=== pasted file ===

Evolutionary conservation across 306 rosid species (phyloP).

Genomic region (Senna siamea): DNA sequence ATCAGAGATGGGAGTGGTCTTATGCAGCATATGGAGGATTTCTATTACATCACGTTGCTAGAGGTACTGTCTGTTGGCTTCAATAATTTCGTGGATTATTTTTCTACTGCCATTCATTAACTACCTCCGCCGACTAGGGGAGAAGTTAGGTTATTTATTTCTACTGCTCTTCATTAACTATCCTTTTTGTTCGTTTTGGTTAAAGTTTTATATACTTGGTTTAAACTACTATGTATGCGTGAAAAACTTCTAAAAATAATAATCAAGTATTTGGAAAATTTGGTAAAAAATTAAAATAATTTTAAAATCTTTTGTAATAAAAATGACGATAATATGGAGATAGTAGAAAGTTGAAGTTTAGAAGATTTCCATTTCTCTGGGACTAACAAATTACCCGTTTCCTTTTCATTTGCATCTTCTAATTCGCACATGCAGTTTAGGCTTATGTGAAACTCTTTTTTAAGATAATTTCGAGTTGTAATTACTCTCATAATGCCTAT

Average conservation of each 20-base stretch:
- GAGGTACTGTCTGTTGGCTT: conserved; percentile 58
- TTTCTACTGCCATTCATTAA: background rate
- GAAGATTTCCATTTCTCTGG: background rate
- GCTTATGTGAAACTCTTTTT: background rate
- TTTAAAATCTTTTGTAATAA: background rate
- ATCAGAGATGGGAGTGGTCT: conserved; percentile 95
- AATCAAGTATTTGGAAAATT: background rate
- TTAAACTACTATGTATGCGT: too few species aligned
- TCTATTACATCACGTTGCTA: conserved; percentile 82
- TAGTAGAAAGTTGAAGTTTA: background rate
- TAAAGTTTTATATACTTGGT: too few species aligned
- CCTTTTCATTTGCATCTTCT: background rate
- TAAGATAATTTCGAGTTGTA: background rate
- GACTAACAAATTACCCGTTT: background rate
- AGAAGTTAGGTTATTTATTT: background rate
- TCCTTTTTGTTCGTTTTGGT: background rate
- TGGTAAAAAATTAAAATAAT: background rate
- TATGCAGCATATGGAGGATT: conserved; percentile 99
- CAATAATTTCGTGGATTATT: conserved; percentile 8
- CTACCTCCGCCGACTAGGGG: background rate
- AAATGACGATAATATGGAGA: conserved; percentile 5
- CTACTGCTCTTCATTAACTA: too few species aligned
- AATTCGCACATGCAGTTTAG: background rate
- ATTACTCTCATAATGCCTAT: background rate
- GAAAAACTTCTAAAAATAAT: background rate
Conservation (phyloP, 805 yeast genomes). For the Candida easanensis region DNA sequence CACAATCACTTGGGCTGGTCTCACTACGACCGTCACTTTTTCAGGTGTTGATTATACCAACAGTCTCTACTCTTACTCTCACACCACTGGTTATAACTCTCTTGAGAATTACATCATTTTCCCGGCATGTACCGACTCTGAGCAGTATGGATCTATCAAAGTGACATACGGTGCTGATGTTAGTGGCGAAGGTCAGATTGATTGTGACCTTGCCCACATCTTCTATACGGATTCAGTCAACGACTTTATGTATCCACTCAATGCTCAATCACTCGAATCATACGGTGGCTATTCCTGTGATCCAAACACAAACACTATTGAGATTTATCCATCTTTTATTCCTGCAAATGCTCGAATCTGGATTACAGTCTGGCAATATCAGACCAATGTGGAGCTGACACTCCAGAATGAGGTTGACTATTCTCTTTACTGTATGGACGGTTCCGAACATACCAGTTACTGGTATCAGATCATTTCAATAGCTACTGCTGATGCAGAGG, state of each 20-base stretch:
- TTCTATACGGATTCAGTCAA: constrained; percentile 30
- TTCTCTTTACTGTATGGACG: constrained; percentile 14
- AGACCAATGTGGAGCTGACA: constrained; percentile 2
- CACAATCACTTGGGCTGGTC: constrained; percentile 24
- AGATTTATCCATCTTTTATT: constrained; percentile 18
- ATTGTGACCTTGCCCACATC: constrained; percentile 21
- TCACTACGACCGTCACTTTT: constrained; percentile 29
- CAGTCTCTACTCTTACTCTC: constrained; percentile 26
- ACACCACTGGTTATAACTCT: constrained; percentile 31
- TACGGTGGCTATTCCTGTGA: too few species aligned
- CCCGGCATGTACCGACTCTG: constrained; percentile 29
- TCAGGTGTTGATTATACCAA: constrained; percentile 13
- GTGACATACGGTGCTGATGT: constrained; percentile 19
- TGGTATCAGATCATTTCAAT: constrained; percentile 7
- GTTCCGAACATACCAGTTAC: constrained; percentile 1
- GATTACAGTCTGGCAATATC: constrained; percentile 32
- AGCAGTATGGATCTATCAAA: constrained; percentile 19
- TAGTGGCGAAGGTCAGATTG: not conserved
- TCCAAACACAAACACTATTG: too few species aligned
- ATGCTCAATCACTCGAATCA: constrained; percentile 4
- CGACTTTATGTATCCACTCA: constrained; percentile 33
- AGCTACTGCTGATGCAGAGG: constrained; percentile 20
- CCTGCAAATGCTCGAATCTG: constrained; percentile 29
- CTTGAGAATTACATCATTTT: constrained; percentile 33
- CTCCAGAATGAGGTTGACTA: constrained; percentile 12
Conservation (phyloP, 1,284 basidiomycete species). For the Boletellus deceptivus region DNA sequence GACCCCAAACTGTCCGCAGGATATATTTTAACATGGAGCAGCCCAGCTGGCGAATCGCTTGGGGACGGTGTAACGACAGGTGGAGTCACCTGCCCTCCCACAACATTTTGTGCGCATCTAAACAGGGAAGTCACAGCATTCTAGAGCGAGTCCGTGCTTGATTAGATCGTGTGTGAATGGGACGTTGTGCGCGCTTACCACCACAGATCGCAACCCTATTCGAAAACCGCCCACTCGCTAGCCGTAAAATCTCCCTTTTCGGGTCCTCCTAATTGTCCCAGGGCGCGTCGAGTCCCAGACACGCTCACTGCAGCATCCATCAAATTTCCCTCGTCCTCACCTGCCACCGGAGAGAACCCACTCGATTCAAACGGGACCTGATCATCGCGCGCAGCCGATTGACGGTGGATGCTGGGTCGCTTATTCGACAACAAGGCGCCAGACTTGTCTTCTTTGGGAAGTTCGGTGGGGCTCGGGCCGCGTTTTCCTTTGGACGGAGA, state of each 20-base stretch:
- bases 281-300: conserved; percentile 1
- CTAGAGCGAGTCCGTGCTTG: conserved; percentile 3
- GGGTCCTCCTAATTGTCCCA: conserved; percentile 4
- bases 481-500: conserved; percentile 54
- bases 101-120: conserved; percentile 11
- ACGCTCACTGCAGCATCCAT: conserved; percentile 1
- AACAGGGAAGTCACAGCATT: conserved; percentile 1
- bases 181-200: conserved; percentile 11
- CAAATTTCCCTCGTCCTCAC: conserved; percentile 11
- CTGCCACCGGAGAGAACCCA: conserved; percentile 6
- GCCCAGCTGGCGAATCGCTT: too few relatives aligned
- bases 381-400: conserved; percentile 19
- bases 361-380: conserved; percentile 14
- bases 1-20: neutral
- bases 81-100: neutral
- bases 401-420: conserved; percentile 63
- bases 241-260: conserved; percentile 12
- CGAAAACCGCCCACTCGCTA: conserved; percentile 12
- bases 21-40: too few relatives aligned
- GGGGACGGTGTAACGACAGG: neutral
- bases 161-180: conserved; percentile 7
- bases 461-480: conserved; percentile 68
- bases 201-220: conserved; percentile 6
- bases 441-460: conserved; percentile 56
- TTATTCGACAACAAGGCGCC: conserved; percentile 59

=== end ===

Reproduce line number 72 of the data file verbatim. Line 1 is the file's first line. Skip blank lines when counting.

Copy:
- bases 241-260: conserved; percentile 12